For 19 years, thousands and thousands of people have fought to
reverse a great injustice: the imprisonment and intense mistreatment
of Puerto Rican independentistas in U.S. prisons. For a moment this
month, it seemed that the imprisoned fighters might be about to
taste freedom--as the news flashed that "President Clinton was
giving clemency" to these political prisoners. In 1979 four Puerto
Rican nationalists were released after years in prison for the
armed struggle.Was this a similar moment of victory? But then
the details sank in. Clinton did not agree to free the prisoners
by commuting their sentences unconditionally. The White House offer
is that these prisoners be released from prison, but serve the remainder
of their sentences on the outside. This sets up the legal basis
for a series of "conditions." These prisoners would be under
the close supervision of the state for the remainder of their
sentences (which in many cases means the rest of their lives).
Those "conditions" amount to a demand that these prisoners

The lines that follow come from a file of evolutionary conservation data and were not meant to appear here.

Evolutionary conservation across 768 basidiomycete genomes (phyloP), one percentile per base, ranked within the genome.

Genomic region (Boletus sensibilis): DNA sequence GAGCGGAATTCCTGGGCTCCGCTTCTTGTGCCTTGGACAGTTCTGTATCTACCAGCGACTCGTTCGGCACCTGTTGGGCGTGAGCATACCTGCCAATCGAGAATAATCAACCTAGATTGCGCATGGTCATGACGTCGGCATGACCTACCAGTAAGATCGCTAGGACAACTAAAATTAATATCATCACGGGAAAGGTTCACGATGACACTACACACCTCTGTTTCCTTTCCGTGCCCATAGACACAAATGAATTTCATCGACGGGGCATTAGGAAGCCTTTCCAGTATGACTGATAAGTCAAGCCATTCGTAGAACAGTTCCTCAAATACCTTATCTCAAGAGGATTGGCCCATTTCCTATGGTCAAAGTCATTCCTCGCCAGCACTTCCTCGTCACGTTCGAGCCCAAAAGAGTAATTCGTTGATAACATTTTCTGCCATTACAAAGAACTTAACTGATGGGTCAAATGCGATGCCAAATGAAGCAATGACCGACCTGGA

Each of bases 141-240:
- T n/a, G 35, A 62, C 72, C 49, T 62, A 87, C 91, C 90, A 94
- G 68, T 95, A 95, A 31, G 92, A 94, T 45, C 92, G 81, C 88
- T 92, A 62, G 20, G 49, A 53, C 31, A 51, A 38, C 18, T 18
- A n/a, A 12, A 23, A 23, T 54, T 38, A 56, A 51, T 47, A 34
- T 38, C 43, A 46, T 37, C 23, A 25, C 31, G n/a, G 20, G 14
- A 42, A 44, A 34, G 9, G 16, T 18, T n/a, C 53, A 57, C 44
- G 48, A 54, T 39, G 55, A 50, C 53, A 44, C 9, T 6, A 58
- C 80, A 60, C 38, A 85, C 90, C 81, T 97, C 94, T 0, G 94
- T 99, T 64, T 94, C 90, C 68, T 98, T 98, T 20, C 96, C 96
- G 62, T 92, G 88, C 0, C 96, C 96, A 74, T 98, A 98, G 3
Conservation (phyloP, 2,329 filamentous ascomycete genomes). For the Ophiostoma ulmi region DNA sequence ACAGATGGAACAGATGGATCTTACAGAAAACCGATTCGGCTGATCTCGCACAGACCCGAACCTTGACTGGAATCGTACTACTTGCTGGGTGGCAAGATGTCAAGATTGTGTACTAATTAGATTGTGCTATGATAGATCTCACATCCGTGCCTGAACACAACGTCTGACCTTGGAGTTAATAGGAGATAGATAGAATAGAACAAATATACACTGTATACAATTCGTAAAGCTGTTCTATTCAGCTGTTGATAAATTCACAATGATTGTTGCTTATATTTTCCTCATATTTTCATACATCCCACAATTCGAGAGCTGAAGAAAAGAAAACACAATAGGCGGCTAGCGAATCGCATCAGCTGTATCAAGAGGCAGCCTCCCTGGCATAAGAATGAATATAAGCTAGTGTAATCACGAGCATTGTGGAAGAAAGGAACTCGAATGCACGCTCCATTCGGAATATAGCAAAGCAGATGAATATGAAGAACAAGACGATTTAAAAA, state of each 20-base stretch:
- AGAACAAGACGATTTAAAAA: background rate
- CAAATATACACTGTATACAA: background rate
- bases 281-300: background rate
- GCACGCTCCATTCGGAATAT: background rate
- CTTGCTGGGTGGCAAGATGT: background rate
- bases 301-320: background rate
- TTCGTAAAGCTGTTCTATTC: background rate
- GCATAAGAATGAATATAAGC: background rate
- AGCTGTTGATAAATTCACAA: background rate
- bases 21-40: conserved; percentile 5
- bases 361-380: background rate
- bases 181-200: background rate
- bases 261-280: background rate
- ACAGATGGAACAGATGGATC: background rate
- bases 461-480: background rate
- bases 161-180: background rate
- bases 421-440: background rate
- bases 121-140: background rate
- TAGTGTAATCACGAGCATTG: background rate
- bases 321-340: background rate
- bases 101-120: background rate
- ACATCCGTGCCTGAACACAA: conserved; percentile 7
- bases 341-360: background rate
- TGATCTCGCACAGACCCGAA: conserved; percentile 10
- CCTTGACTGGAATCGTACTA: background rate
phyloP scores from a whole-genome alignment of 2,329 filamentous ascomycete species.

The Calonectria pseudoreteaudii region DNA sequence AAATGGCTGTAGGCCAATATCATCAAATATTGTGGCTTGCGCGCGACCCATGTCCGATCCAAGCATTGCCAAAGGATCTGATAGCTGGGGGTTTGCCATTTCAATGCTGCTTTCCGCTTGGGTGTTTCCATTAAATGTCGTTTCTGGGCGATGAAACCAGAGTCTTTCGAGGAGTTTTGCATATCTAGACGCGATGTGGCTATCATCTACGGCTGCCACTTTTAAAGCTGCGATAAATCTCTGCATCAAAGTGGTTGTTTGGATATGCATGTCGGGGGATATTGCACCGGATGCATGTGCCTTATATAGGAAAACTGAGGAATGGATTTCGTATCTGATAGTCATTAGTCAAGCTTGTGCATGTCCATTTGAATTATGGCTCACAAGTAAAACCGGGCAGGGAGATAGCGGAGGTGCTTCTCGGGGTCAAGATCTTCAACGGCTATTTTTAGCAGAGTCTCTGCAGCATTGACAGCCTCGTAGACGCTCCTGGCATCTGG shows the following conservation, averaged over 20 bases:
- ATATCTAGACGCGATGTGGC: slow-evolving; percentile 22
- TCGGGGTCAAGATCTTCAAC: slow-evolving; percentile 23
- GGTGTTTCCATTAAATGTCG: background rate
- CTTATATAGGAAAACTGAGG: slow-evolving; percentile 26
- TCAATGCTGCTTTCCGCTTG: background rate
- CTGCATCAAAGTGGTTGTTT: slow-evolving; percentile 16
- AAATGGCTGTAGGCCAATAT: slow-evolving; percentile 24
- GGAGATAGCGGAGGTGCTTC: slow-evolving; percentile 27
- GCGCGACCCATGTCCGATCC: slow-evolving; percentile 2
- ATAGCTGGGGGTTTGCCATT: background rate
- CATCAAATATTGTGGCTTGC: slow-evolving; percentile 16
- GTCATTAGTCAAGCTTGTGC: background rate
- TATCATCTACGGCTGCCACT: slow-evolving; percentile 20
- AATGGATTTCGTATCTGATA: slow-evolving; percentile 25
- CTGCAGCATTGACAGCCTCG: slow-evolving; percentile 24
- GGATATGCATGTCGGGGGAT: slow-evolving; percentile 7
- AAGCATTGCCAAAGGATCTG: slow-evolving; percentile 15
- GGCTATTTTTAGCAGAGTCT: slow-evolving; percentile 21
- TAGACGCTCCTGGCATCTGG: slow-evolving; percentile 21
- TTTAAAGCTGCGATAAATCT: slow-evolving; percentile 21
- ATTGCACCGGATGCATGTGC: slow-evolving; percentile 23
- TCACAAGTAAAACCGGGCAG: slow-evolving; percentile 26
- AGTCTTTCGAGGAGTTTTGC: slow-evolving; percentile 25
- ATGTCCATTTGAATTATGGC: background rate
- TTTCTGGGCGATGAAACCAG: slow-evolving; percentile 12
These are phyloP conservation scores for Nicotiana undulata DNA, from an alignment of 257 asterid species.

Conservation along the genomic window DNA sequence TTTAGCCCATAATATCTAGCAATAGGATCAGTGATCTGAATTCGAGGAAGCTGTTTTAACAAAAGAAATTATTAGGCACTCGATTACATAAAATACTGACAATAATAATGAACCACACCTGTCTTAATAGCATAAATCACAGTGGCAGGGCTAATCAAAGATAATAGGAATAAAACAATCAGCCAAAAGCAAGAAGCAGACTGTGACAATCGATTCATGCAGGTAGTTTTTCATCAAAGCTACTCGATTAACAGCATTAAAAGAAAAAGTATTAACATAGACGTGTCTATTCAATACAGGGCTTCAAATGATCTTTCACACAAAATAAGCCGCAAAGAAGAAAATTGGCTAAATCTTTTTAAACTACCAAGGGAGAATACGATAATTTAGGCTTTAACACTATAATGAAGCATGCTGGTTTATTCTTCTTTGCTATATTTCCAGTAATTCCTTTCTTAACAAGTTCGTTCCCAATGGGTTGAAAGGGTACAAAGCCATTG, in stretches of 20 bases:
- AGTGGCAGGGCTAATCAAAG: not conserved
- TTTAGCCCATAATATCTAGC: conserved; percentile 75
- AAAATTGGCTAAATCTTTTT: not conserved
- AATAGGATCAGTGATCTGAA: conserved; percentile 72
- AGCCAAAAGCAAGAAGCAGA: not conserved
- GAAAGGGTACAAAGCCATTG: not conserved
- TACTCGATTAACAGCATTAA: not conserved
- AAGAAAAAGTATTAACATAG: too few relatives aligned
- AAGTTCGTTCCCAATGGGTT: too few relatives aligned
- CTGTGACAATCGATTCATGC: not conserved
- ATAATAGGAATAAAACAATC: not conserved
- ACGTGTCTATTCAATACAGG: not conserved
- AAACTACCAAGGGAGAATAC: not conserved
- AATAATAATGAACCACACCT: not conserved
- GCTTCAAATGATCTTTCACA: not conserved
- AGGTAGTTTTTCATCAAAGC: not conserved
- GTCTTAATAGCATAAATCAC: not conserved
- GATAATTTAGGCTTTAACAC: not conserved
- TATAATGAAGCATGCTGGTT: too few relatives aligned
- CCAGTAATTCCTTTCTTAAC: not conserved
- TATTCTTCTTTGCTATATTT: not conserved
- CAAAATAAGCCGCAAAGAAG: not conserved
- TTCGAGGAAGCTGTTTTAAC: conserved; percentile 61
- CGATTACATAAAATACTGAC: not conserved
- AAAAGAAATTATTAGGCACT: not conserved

give up their cause publicly before the world and the people
of Puerto Rico. It is a cruel and unjust offer for prisoners who
have spent so many years suffering isolation, confinement, sensory
deprivation and the whole range of official punishment and brutality.
Clinton's offer reportedly insists that the prisoners (personally,
individually and in writing) "renounce the use, attempted use,
or advocacy of the use of violence as a condition for release.
The U.S. imperialists have never renounced the use of violence
against the people of Puerto Rico --and, in fact, one Puerto Rican
civilian was recently killed by U.S. bombers during war games on
the island of Vieques. Is it not a great injustice (and hypocrisy)
to demand that the people renounce the use of arms in their
struggle to be free from U.S. domination? Clinton's offer demands
that the prisoners accept the conditions imposed on paroled
"felons." This is typical of the U.S.--which denies that there
are any political prisoners--and claims it is imprisoning political
opponents for "criminal" offenses. In fact, these independentistas
were imprisoned for fighting for the liberation of Puerto
Rico and in many cases were charged with "seditious conspiracy"
which makes it a crime to even discuss revolutionary acts.
And, in practice, the parole conditions the government would
impose on them are also highly political. The federal parole
commission would have direct and close control over their
lives, activities and travel--and would constantly hold the
threat of returning them to prison if they did not do as told.
These parole conditions would mean that the prisoners would be
forbidden to associate